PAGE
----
Last year, when the primary season hadn’t officially started but CNN was airing a lot of debates, Commercial Observer asked 33 owners the open-ended question: “Who would you like to be the next president of the United States?”
The result (as we sort of expected) was largely evasive.
Twenty-two respondents said they were still mulling the candidates, or didn’t answer—67 percent of those polled. Four (12 percent) responded with one of the names of the Republicans (or what we deemed a GOP-friendly answer). And two (6 percent) said that they hoped Michael Bloomberg would throw his hat in the ring.
But in 2016 a surprising number of owners were willing to stand up and be counted for Hillary Clinton. She garnered support from 37 percent of the 38 owners polled—including from an owner who last year was backing Marco Rubio and another who had expressed a preference for Jeb Bush. Donald Trump got a meager 8 percent (three—one of whom was Trump’s son-in-law, Jared Kushner, CO’s publisher), and one respondent (2.6 percent of the tally) is still holding out hope for Mayor Mike.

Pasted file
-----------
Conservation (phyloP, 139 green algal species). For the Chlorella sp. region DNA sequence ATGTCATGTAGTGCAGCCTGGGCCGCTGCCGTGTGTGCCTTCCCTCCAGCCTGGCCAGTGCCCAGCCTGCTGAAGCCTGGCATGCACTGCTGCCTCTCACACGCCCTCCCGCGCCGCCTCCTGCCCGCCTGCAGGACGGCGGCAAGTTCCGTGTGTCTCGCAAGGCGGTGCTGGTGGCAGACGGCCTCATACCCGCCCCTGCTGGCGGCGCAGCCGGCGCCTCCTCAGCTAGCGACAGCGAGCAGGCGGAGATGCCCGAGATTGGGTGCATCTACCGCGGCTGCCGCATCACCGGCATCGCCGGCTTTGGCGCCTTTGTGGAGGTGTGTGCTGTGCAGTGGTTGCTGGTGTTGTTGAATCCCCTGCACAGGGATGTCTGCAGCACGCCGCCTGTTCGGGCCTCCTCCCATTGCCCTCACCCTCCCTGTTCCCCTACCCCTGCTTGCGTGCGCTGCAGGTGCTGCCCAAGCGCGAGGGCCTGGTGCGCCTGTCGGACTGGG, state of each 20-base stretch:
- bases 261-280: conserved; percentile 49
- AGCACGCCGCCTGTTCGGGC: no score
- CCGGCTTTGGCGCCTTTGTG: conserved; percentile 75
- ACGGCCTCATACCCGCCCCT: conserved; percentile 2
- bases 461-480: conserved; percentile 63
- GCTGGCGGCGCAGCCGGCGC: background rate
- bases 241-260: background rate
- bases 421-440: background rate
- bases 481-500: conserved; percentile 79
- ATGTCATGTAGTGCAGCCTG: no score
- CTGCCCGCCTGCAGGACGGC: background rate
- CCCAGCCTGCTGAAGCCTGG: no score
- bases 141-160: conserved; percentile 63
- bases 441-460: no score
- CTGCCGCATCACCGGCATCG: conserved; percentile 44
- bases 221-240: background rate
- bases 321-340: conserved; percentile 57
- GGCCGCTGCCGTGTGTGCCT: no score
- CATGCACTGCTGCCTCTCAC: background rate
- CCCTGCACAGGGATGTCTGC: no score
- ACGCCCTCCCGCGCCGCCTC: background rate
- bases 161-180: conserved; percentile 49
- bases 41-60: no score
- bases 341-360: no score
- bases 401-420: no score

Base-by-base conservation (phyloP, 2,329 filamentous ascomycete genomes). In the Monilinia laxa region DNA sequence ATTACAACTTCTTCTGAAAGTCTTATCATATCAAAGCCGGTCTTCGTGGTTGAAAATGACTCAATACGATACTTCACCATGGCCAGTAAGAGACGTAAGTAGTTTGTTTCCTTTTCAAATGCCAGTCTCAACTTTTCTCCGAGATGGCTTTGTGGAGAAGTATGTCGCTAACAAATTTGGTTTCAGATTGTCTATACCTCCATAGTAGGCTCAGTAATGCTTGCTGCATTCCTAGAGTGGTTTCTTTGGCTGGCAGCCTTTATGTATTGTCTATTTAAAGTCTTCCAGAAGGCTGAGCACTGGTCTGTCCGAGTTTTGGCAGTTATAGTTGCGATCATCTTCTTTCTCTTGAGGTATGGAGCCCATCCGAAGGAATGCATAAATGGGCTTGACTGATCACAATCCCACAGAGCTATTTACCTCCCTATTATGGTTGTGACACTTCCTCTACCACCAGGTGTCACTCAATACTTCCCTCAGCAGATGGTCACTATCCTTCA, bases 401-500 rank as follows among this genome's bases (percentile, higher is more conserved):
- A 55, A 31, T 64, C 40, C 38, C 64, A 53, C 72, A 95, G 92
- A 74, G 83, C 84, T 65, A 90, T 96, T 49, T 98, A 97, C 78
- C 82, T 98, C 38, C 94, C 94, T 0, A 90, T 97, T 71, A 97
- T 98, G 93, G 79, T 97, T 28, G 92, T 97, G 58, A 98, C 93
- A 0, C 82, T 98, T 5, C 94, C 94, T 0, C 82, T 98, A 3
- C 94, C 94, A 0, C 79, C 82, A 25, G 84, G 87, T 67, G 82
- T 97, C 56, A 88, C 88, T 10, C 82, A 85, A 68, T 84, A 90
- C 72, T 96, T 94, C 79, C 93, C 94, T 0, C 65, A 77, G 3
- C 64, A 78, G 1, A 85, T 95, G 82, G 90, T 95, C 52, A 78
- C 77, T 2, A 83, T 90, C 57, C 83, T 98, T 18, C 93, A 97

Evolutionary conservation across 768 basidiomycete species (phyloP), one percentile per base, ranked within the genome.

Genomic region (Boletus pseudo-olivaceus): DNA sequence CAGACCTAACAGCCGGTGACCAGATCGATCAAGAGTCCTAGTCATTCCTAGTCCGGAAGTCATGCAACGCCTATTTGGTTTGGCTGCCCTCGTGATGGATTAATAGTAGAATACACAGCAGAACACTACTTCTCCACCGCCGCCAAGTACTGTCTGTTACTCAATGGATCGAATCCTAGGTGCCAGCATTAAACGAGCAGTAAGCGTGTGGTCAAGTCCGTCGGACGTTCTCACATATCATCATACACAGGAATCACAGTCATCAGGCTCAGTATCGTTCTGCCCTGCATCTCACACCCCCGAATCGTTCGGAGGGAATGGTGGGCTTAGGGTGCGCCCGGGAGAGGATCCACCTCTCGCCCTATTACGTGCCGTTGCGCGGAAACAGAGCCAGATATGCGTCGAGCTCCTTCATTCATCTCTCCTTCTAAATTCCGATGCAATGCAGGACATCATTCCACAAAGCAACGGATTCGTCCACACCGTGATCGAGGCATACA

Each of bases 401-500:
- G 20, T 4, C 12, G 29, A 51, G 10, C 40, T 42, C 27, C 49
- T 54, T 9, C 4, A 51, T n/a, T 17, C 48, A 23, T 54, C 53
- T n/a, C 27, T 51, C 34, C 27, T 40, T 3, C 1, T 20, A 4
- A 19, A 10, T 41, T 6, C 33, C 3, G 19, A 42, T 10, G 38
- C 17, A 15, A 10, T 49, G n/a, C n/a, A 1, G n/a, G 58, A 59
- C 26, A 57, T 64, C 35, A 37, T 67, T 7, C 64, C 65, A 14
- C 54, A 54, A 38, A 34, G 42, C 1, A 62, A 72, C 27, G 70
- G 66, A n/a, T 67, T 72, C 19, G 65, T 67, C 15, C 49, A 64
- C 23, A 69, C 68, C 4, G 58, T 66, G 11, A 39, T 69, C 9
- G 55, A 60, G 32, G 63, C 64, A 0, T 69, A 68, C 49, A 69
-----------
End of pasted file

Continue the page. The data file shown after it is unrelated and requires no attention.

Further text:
It’s true, 34 percent of those we polled didn’t answer the question. Another 18 percent expressed a preference for neither one and often followed it with some damning words about both candidates, or the political system. Moreover, it’s likely that Trump’s 8 percent number is a little soft; a handful of the people in this survey are right-leaning who have donated to conservative candidates in the past and are simply trying to avoid saying anything that could screw up their relationships with current or future business partners.
By the same token, Clinton’s support is a little soft, too. The Federal Election Commission has a pretty user-friendly website that can show you exactly who has donated to which campaign, and Clinton has gotten a lot of checks from people in the real estate business who chose not to answer this question.
But, based on what we’re seeing here, if the election were strictly amongst landlords and owners, Clinton would be the next president of the United States by a landslide.